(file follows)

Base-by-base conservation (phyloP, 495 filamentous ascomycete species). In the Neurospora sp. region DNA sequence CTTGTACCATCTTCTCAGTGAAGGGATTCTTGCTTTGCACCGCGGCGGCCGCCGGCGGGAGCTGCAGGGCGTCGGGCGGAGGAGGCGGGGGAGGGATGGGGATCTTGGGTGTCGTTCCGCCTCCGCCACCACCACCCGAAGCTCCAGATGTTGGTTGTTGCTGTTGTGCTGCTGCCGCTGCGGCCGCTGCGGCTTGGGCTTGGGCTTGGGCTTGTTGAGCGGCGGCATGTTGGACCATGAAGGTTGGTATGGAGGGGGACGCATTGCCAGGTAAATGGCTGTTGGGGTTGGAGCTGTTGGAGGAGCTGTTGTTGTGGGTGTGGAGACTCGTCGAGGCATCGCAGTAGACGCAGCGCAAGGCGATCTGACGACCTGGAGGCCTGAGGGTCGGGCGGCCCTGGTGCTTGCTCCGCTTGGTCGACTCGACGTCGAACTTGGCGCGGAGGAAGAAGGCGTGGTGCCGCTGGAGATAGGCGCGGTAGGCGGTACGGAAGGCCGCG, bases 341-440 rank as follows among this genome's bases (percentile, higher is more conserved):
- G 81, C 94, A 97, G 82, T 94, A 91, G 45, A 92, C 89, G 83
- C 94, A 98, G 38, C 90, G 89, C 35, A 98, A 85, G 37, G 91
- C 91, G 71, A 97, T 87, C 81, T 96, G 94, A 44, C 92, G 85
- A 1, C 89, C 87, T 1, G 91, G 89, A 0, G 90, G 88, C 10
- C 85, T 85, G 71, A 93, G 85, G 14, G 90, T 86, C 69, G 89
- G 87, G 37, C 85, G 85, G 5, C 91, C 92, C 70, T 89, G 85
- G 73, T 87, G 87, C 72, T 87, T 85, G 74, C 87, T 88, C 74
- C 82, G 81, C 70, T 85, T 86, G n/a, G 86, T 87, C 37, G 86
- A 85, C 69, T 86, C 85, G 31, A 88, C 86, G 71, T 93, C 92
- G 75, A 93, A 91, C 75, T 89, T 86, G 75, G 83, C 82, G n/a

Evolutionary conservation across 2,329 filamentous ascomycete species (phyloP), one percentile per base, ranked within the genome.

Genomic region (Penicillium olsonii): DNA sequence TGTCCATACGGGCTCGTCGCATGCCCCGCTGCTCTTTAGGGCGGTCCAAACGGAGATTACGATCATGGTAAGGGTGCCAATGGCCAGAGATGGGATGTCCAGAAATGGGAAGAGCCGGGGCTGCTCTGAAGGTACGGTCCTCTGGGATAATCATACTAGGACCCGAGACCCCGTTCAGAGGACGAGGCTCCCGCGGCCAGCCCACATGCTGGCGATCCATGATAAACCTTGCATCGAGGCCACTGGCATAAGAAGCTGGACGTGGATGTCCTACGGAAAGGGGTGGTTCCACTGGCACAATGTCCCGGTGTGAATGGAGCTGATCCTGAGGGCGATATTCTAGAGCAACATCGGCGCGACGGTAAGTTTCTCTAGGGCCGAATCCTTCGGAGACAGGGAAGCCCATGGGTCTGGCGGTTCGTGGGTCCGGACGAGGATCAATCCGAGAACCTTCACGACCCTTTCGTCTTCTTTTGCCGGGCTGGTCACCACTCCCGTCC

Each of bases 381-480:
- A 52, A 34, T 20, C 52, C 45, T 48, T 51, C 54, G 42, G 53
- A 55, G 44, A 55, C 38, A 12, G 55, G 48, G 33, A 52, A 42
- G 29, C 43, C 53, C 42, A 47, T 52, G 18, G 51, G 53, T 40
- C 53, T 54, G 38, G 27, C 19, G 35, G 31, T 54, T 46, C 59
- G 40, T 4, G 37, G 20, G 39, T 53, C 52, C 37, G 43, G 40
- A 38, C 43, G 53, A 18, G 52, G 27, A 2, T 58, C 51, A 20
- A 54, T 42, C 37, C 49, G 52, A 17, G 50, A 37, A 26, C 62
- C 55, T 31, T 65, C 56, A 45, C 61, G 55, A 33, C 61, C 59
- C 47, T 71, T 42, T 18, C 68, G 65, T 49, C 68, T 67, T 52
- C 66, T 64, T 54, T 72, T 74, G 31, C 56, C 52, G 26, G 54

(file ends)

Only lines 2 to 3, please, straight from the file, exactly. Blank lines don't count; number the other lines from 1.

- G 81, C 94, A 97, G 82, T 94, A 91, G 45, A 92, C 89, G 83
- C 94, A 98, G 38, C 90, G 89, C 35, A 98, A 85, G 37, G 91